Implementing B2B Web services sometimes involves interaction with entrenched legacy systems. One method application developers can use in these situations takes advantage of XSLT and Muenchian grouping.
Recently I needed to create a Web service that would allow an outside organization to enter orders on a legacy system using XML. My initial optimism about this project was squashed by the reality of dealing with the limitations of a system that was designed and coded sometime during the Carter Administration. While I had anticipated that the XML would need to be massaged in order to produce something that my mainframe counterpart could use, I hadn't foreseen exactly what constituted an order on both the outside organization and the legacy application.
Most of the major philosophical differences in what constitutes an order stemmed from the fact that the outside organization stored customer information on the line level while the legacy application stored customer information on the order level. This means that every line on the inbound order could conceivably be a different customer, a concept that was not contemplated during the Carter years. Another issue which only served to compound this problem is that the legacy system only supported a single ship to address, a single bill to address and a single carrier per order. What had started out as a relatively simple Web service quickly began to snow ball into both a major project and a major headache.
After a brief delusional moment where some kind of convoluted C# program was considered for splitting an inbound order into something the legacy system could handle, I decided to try a more elegant approach, XSLT and Muenchian grouping.
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by, and named after, Steve
Muench of Oracle, the Muenchian
grouping method uses the xsl:key element and the key() and generate-id()
functions to determine keys that are used to retrieve nodes. To illustrate how
this works let's start with the XML document shown in
Examine the components
At first glance Muenchian grouping doesn't appear to make much sense, how can an xsl:key element along with a couple of functions group the nodes in an XML document? In order for the inner workings to become clear it is necessary to examine the individual components, only then will the simple elegance become clear.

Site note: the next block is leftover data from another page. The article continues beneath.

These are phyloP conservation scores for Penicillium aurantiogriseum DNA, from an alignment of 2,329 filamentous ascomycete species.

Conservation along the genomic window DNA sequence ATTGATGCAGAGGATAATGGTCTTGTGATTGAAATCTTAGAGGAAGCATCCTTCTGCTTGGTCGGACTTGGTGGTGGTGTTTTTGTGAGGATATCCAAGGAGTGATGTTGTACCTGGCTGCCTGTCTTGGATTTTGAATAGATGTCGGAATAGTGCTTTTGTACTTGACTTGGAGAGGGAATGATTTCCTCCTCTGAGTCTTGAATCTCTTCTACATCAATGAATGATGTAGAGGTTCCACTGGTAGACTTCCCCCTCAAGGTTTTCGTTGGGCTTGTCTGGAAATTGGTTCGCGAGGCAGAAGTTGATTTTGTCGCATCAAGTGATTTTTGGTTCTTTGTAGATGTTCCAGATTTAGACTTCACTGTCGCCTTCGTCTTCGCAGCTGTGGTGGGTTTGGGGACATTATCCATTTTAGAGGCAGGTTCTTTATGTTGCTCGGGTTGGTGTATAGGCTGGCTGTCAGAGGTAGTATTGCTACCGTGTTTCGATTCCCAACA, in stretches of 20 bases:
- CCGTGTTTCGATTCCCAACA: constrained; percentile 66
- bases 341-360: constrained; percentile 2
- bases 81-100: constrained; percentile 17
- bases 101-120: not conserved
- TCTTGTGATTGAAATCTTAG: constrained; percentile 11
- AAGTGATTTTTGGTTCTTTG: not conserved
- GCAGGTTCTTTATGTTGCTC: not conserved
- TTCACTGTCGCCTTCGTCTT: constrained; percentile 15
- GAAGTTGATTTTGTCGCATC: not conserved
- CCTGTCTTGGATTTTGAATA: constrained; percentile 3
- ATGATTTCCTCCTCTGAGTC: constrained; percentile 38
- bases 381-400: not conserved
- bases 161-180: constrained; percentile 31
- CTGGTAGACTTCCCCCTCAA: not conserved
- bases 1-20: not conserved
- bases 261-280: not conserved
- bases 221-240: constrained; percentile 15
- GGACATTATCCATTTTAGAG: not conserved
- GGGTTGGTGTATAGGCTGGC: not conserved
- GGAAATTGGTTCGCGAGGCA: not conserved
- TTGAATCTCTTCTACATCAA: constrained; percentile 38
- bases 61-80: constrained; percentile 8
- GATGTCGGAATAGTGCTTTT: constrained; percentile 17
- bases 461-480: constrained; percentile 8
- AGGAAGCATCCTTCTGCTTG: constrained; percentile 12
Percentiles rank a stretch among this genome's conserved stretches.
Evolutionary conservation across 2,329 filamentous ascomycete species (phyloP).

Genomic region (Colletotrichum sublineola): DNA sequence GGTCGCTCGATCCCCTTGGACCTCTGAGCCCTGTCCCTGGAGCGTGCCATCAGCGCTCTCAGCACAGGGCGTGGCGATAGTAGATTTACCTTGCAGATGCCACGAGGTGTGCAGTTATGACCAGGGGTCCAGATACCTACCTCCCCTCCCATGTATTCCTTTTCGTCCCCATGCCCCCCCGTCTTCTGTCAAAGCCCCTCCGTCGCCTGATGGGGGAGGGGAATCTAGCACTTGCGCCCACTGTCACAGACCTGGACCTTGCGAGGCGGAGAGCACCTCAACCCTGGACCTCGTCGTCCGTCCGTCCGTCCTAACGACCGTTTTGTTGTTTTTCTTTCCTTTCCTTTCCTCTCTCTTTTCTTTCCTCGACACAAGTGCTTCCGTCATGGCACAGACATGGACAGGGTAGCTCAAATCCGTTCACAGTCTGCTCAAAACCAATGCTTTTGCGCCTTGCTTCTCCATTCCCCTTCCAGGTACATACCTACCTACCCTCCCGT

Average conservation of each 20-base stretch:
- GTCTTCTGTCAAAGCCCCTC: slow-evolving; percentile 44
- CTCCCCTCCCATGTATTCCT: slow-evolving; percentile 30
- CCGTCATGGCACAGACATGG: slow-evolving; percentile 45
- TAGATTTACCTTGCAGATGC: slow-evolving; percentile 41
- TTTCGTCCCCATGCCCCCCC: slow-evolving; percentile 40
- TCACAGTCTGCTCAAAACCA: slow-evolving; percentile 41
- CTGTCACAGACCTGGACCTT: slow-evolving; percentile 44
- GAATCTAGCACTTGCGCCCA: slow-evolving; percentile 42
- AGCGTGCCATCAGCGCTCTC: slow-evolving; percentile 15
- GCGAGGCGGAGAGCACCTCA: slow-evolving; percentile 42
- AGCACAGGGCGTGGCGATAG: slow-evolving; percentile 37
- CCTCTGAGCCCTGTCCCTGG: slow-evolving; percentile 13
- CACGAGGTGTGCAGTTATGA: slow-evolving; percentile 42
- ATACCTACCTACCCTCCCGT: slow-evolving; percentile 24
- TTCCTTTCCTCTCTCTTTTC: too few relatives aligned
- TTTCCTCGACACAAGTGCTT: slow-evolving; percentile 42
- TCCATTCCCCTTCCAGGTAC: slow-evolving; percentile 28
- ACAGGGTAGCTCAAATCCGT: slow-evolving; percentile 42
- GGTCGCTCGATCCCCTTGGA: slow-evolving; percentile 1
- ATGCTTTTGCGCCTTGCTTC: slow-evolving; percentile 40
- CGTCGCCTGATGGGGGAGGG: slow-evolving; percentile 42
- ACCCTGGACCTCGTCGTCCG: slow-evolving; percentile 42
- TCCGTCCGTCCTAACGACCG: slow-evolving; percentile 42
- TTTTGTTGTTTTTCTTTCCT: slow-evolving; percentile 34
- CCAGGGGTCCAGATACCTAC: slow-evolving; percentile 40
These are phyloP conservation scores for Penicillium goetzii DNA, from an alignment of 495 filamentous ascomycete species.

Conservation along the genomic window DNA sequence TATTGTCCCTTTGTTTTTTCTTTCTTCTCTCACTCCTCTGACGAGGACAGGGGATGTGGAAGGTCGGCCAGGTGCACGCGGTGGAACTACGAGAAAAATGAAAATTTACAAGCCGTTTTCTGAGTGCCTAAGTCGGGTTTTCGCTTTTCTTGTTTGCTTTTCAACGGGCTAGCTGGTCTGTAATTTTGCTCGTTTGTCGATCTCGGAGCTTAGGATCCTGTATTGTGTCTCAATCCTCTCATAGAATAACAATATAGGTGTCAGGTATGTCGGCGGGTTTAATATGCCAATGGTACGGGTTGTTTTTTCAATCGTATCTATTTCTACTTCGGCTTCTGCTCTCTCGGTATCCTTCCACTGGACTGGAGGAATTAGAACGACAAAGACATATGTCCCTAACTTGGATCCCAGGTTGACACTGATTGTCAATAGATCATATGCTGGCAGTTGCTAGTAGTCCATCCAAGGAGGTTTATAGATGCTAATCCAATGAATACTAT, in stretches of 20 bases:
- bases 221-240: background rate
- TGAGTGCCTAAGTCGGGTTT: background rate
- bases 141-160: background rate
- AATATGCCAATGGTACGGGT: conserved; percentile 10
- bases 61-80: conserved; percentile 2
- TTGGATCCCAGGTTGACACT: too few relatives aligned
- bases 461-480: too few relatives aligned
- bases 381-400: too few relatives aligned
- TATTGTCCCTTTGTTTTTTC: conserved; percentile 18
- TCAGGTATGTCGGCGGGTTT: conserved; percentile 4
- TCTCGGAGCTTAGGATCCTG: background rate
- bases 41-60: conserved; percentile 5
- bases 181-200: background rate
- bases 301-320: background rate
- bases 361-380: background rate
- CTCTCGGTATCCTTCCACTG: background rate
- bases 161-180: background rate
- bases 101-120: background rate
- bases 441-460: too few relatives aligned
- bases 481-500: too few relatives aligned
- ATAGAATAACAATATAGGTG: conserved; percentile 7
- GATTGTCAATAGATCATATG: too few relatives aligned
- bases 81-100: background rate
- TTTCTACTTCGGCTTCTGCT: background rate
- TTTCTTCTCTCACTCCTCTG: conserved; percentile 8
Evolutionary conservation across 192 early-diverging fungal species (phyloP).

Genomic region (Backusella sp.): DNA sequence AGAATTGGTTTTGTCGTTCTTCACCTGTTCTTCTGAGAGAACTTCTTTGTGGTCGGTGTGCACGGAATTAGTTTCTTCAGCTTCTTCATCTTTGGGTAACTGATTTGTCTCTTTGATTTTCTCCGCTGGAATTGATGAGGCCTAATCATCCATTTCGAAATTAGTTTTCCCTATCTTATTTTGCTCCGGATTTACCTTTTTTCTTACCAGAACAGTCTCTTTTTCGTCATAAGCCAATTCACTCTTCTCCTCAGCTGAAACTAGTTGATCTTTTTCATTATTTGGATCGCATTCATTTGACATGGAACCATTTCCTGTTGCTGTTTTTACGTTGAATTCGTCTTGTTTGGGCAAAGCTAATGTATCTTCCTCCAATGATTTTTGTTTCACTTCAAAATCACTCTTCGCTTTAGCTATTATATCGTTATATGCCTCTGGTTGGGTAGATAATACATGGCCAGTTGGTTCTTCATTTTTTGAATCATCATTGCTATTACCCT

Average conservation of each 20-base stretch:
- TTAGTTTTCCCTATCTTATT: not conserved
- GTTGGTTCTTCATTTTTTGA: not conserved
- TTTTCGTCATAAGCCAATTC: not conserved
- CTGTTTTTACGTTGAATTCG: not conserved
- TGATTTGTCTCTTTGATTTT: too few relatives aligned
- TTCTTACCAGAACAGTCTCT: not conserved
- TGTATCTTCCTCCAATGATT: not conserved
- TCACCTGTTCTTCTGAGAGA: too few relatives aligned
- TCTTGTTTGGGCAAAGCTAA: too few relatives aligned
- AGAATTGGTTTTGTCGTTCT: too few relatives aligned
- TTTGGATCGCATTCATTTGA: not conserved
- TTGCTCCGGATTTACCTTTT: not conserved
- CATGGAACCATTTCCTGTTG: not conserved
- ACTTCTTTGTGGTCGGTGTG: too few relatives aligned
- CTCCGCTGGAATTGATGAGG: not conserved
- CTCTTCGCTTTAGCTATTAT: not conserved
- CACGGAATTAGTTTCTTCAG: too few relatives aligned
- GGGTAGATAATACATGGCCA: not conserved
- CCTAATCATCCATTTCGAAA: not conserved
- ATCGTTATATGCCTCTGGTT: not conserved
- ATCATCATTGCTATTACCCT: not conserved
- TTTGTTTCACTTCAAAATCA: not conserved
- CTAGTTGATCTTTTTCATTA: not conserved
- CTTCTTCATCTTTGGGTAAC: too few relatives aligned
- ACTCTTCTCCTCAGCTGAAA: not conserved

The xsl:key element is a top-level XSLT element that is used to declare a named key. The element’s match attribute defines the node returned from the key() function while the use attribute defines the key itself. The purpose of the predicate, , is to insure that only the first instance of each key is returned. This means that each key is used only once instead of the number of times that the key occurs. Without this predicate, if a particular key occurred twice the associated elements would be doubled, three times tripled, and so forth.
The generate-id() function is the final piece, it returns a string that uniquely identifies a node, regardless of how the node is obtained. So, if generate-id(.) is equal to generate-id(key('keyGroup',customer)) is true then both nodes are the same node, just obtained differently. It is also important to remember that while the string is always unique, there is no guarantee that id will be equal from execution to execution.
Occasionally, when grouping, it is necessary to group information on more than one criteria. Consider the XML document from Listing A. Wouldn’t it make sense to, in addition to grouping on customer, group on carrier, ship to address, and bill to address? Seems easy enough, just add another xsl:key element and another key() function, right? Wrong!
When using Muenchian grouping only one xsl:key
element and key() function is ever
needed. Multiple grouping criteria is handled through the addition of the concat() function which is used to concatenate
the various nodes and/or elements to produce a single key. With this in mind,
How far can Muenchian grouping using concatenated be taken? Personally I’ve used this technique to group information based upon eleven different criteria. The resulting XSLT was, when printed not quite three pages long, which while impressive for XSLT, was thousands of lines shorter than programs written in traditional programming languages.
An adaptable solution
While this may, at first, seem like a rather specific application it is one of those tools that can be readily adapted to other uses. I recommend playing with the examples provided here in order to become comfortable with this technique. In addition, you may want to purchase a copy of XMLSPY from Altova, which was used to produce and test the examples provided here. Not only is it a slick professional XML editor, it allows the developer to step-through an XSLT element by element, which comes in handy when debugging Muenchian grouping.